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Heat-Moon, William Least, PrairyErth: A Deep Map (London: Andre Deutsch, 1999).

PrairyErth is a vigorous and exalted evocation of the American land, its people, its past, its hopes. The very word 'prairyerth', an old geologic term for the soils of the central grasslands, captures the essence of the American tallgrass country. Only a writer of William Least Heat-Moon's gifts could find in a single Kansas county the narrative of an epic, the nonfiction equivalent of the great American novel.

Chase County is a sparsely populated tract in the Flint Hills of central Kansas, 'the last remaining grand expanse of tallgrass prairie in America,' and PrairyErth lovingly details its 744 square miles and 3,000 souls till it looms as large as the universe while remaining as intimate as a village.

PrairyErth is rich with Chase County's voices past and present, and is filled with anecdotes, gossip from its bars and cafés. Native American lore, and rueful tales of man's inhumanity to man and nature and of nature's indifference to humanity. Heat-Moon recounts the story of a farm couple swept aloft by a tornado; reveals an Indian recipe to avert lightning; unearths a century-old unsolved murder; interviews a retired postmistress, a cowboy, a quarryman, a coyote hunter, a young feminist rancher.

PrairyErth sets the story of a nineteenth-century tycoon, who dreamed of building a rail line to China through the county, against the memories of a retired Mexican railroad worker who can still recall every tie he spiked for the Atchison, Topeka, and Santa Fe. It speaks of the passion of the slavery wars of Bleeding Kansas and the sad fate of the Kaw tribe, and gives us a hundred new ways to see stones, creeks, grasses, birds, beasts, and weather.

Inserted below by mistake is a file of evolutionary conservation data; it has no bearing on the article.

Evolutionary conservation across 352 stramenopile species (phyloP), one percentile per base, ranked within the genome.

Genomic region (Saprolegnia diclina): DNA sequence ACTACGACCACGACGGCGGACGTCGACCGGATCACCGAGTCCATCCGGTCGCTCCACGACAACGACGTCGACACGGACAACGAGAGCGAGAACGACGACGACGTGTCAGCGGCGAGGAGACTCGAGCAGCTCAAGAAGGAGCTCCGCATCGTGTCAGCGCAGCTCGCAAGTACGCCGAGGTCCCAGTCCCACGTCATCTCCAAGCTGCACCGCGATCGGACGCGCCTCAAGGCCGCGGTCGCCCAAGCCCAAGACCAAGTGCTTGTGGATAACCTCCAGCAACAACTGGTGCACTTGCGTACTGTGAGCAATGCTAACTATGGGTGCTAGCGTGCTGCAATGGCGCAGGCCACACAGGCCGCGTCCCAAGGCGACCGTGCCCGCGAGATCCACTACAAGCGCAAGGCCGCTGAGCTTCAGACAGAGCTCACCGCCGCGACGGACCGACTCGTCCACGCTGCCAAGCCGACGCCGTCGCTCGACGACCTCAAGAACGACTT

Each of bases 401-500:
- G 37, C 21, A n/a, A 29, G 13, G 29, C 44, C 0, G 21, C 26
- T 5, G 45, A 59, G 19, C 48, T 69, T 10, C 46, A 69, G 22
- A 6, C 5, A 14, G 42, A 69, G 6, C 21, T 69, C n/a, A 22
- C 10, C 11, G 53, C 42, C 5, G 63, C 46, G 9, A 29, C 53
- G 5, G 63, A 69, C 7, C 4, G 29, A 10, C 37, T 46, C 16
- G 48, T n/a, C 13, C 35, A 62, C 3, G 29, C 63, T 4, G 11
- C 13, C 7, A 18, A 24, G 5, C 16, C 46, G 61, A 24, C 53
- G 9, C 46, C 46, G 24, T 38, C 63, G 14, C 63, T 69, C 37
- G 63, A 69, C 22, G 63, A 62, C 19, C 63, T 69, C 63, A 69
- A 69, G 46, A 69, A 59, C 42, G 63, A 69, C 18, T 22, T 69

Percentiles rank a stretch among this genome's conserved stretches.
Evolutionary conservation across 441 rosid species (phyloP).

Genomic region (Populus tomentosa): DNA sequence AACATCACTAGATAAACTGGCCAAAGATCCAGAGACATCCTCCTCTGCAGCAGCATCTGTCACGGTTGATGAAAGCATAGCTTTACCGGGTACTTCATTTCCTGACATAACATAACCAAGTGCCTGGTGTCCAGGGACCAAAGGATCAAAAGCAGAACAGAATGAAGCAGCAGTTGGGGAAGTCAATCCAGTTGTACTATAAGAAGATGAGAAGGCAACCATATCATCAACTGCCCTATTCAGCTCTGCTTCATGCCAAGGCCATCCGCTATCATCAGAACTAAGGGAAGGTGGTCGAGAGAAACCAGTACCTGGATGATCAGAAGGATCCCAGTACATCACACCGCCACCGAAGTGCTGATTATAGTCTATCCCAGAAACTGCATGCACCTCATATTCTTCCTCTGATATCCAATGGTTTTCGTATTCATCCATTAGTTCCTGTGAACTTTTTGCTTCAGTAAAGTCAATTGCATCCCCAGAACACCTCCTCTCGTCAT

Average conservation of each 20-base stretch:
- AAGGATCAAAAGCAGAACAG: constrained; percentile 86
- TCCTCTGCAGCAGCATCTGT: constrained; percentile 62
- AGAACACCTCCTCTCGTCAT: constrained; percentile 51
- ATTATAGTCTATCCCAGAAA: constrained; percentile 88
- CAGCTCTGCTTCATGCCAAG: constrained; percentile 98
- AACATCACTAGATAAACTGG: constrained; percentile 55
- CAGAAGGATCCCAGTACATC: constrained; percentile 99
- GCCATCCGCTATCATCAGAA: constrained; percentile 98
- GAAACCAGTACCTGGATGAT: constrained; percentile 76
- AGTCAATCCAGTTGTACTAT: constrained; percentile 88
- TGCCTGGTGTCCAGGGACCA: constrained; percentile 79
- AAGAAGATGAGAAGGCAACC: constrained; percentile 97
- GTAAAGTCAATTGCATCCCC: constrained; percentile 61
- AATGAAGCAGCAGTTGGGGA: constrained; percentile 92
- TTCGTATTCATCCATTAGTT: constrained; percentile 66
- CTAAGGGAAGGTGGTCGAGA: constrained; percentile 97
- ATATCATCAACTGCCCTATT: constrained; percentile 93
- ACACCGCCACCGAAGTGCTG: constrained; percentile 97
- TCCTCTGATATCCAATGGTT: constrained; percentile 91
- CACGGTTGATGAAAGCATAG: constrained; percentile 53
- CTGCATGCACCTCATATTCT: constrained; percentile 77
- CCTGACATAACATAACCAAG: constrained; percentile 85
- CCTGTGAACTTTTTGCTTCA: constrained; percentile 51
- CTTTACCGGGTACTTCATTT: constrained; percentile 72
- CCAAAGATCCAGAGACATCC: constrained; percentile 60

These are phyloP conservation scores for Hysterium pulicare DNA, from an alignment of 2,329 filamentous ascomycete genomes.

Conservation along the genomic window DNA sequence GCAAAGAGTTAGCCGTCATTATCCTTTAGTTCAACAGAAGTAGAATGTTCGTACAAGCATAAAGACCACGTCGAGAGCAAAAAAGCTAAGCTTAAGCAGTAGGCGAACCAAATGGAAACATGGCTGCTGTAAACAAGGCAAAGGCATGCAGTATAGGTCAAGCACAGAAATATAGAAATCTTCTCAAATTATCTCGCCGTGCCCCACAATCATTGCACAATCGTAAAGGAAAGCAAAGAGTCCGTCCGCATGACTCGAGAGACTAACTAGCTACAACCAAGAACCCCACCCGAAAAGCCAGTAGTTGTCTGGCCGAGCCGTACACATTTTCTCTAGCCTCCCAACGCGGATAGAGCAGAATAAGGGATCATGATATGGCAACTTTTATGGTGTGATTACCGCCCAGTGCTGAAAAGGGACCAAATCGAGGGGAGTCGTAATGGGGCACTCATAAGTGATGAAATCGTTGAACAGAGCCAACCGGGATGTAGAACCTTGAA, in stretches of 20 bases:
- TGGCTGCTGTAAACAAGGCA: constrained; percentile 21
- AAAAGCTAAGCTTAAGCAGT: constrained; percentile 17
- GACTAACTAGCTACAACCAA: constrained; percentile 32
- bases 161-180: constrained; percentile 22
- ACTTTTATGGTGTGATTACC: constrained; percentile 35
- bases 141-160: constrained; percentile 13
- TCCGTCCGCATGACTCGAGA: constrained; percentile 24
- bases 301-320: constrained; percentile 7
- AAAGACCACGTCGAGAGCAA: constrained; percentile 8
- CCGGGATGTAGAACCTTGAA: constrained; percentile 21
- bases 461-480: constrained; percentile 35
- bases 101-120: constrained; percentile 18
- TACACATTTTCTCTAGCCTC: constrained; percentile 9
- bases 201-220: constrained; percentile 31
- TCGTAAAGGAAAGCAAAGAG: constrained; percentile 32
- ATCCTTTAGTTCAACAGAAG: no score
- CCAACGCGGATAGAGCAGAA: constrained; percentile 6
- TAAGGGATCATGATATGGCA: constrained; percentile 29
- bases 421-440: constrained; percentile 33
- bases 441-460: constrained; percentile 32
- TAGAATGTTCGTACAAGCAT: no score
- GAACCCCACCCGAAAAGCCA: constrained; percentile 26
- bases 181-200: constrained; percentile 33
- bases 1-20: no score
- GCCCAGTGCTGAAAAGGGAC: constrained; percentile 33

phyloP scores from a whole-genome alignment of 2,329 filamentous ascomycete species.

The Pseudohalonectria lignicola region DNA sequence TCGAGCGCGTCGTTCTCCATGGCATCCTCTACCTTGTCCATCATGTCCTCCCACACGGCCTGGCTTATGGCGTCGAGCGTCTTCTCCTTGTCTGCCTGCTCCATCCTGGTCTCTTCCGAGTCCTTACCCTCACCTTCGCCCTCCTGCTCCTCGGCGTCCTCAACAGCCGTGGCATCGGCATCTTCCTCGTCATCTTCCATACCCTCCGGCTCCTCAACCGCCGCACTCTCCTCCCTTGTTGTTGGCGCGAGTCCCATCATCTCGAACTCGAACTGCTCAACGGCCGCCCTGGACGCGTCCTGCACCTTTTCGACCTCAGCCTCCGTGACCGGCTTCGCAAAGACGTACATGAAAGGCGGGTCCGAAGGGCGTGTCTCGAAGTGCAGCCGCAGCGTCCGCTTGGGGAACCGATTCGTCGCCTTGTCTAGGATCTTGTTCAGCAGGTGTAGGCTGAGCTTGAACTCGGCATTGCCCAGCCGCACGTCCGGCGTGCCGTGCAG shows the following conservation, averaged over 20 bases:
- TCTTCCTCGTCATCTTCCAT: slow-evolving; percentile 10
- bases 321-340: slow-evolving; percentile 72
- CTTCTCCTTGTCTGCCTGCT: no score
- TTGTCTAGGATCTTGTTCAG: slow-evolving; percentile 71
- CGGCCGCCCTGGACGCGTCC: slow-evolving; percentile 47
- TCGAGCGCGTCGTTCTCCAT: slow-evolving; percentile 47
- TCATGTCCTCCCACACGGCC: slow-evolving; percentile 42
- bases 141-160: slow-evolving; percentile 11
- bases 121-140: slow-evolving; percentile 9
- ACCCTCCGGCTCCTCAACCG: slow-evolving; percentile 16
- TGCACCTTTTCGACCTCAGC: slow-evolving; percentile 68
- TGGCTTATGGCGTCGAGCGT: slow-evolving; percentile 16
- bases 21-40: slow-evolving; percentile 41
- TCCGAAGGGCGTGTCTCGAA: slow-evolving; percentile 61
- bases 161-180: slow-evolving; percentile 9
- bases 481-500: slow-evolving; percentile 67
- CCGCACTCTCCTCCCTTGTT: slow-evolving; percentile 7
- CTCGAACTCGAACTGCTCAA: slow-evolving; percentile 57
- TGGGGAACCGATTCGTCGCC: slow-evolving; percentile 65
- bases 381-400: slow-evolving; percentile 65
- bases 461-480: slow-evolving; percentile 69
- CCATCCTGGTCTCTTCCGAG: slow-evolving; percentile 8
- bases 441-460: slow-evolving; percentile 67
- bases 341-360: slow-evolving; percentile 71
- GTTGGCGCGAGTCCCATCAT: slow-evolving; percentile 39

Each of the book's vivid and evocative chapters is totally unexpected, yet 'unexpected Kansas must be sought in its remoteness, a place you find only with effort.' The millions who have read Blue Highways, and those who have yet to encounter the genius of William Least Heat-Moon's writing, will find that he is one of those rare modern writers who can change forever the way we see America and ourselves.


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Studies in Travel Writing (journal)
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